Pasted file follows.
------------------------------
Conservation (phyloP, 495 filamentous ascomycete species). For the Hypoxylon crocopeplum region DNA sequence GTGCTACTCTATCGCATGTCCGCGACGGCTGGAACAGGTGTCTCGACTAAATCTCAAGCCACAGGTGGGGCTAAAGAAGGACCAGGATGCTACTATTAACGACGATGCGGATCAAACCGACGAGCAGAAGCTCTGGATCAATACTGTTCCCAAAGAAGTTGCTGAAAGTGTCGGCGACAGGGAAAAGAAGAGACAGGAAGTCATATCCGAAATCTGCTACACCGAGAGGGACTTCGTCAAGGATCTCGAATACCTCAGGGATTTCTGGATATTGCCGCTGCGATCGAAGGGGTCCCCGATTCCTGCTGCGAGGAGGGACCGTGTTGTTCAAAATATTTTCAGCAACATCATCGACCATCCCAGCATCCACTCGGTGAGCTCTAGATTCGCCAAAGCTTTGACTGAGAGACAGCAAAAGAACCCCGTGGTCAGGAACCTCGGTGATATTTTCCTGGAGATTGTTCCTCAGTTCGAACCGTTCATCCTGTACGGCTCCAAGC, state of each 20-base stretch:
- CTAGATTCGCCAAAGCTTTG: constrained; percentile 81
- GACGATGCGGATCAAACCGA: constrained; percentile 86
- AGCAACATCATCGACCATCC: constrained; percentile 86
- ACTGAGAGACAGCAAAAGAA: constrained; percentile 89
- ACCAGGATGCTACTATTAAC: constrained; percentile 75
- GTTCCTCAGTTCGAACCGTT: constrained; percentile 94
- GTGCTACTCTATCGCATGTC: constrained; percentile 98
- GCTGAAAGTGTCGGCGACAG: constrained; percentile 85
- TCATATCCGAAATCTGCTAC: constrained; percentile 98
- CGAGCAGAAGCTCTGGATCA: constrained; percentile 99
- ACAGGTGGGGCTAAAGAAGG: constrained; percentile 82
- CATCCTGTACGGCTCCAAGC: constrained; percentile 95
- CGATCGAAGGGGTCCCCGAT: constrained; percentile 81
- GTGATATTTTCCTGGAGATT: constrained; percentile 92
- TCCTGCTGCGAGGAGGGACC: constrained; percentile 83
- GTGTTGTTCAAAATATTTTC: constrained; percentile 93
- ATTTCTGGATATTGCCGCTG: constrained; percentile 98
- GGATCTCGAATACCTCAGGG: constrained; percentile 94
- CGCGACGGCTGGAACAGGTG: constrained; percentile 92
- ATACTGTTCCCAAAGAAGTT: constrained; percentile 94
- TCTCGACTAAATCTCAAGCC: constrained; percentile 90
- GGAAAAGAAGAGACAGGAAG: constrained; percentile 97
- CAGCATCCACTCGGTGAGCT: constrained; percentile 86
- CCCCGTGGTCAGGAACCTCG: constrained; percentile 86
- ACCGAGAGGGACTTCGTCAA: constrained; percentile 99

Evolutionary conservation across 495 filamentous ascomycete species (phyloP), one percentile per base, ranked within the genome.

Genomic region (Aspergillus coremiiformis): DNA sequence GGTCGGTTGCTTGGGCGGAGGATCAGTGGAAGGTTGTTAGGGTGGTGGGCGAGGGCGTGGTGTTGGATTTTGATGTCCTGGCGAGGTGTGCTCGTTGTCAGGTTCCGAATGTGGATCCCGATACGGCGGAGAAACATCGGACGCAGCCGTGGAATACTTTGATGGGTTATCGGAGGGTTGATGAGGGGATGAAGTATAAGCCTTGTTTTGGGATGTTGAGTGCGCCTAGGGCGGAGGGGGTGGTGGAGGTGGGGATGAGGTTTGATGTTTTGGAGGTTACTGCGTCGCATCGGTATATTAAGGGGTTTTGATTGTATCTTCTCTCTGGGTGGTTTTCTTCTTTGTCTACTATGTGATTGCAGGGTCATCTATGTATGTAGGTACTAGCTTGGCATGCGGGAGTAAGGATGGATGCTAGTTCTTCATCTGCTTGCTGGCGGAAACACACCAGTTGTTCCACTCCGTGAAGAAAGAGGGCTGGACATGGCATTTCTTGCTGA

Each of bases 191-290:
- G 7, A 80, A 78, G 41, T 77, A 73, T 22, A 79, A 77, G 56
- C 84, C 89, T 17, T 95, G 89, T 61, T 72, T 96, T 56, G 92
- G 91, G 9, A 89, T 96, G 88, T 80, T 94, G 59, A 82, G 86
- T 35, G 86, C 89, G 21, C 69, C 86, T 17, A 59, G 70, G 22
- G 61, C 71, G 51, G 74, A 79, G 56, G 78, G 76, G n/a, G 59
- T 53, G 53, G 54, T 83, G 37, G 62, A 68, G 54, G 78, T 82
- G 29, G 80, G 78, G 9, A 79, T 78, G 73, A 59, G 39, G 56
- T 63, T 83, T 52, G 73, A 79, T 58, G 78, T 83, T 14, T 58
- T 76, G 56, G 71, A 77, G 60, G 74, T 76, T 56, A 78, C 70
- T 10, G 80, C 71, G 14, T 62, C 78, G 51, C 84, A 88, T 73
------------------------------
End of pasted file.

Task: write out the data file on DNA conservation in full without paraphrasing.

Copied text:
Conservation (phyloP, 495 filamentous ascomycete species). For the Hypoxylon crocopeplum region DNA sequence GTGCTACTCTATCGCATGTCCGCGACGGCTGGAACAGGTGTCTCGACTAAATCTCAAGCCACAGGTGGGGCTAAAGAAGGACCAGGATGCTACTATTAACGACGATGCGGATCAAACCGACGAGCAGAAGCTCTGGATCAATACTGTTCCCAAAGAAGTTGCTGAAAGTGTCGGCGACAGGGAAAAGAAGAGACAGGAAGTCATATCCGAAATCTGCTACACCGAGAGGGACTTCGTCAAGGATCTCGAATACCTCAGGGATTTCTGGATATTGCCGCTGCGATCGAAGGGGTCCCCGATTCCTGCTGCGAGGAGGGACCGTGTTGTTCAAAATATTTTCAGCAACATCATCGACCATCCCAGCATCCACTCGGTGAGCTCTAGATTCGCCAAAGCTTTGACTGAGAGACAGCAAAAGAACCCCGTGGTCAGGAACCTCGGTGATATTTTCCTGGAGATTGTTCCTCAGTTCGAACCGTTCATCCTGTACGGCTCCAAGC, state of each 20-base stretch:
- CTAGATTCGCCAAAGCTTTG: constrained; percentile 81
- GACGATGCGGATCAAACCGA: constrained; percentile 86
- AGCAACATCATCGACCATCC: constrained; percentile 86
- ACTGAGAGACAGCAAAAGAA: constrained; percentile 89
- ACCAGGATGCTACTATTAAC: constrained; percentile 75
- GTTCCTCAGTTCGAACCGTT: constrained; percentile 94
- GTGCTACTCTATCGCATGTC: constrained; percentile 98
- GCTGAAAGTGTCGGCGACAG: constrained; percentile 85
- TCATATCCGAAATCTGCTAC: constrained; percentile 98
- CGAGCAGAAGCTCTGGATCA: constrained; percentile 99
- ACAGGTGGGGCTAAAGAAGG: constrained; percentile 82
- CATCCTGTACGGCTCCAAGC: constrained; percentile 95
- CGATCGAAGGGGTCCCCGAT: constrained; percentile 81
- GTGATATTTTCCTGGAGATT: constrained; percentile 92
- TCCTGCTGCGAGGAGGGACC: constrained; percentile 83
- GTGTTGTTCAAAATATTTTC: constrained; percentile 93
- ATTTCTGGATATTGCCGCTG: constrained; percentile 98
- GGATCTCGAATACCTCAGGG: constrained; percentile 94
- CGCGACGGCTGGAACAGGTG: constrained; percentile 92
- ATACTGTTCCCAAAGAAGTT: constrained; percentile 94
- TCTCGACTAAATCTCAAGCC: constrained; percentile 90
- GGAAAAGAAGAGACAGGAAG: constrained; percentile 97
- CAGCATCCACTCGGTGAGCT: constrained; percentile 86
- CCCCGTGGTCAGGAACCTCG: constrained; percentile 86
- ACCGAGAGGGACTTCGTCAA: constrained; percentile 99

Evolutionary conservation across 495 filamentous ascomycete species (phyloP), one percentile per base, ranked within the genome.

Genomic region (Aspergillus coremiiformis): DNA sequence GGTCGGTTGCTTGGGCGGAGGATCAGTGGAAGGTTGTTAGGGTGGTGGGCGAGGGCGTGGTGTTGGATTTTGATGTCCTGGCGAGGTGTGCTCGTTGTCAGGTTCCGAATGTGGATCCCGATACGGCGGAGAAACATCGGACGCAGCCGTGGAATACTTTGATGGGTTATCGGAGGGTTGATGAGGGGATGAAGTATAAGCCTTGTTTTGGGATGTTGAGTGCGCCTAGGGCGGAGGGGGTGGTGGAGGTGGGGATGAGGTTTGATGTTTTGGAGGTTACTGCGTCGCATCGGTATATTAAGGGGTTTTGATTGTATCTTCTCTCTGGGTGGTTTTCTTCTTTGTCTACTATGTGATTGCAGGGTCATCTATGTATGTAGGTACTAGCTTGGCATGCGGGAGTAAGGATGGATGCTAGTTCTTCATCTGCTTGCTGGCGGAAACACACCAGTTGTTCCACTCCGTGAAGAAAGAGGGCTGGACATGGCATTTCTTGCTGA

Each of bases 191-290:
- G 7, A 80, A 78, G 41, T 77, A 73, T 22, A 79, A 77, G 56
- C 84, C 89, T 17, T 95, G 89, T 61, T 72, T 96, T 56, G 92
- G 91, G 9, A 89, T 96, G 88, T 80, T 94, G 59, A 82, G 86
- T 35, G 86, C 89, G 21, C 69, C 86, T 17, A 59, G 70, G 22
- G 61, C 71, G 51, G 74, A 79, G 56, G 78, G 76, G n/a, G 59
- T 53, G 53, G 54, T 83, G 37, G 62, A 68, G 54, G 78, T 82
- G 29, G 80, G 78, G 9, A 79, T 78, G 73, A 59, G 39, G 56
- T 63, T 83, T 52, G 73, A 79, T 58, G 78, T 83, T 14, T 58
- T 76, G 56, G 71, A 77, G 60, G 74, T 76, T 56, A 78, C 70
- T 10, G 80, C 71, G 14, T 62, C 78, G 51, C 84, A 88, T 73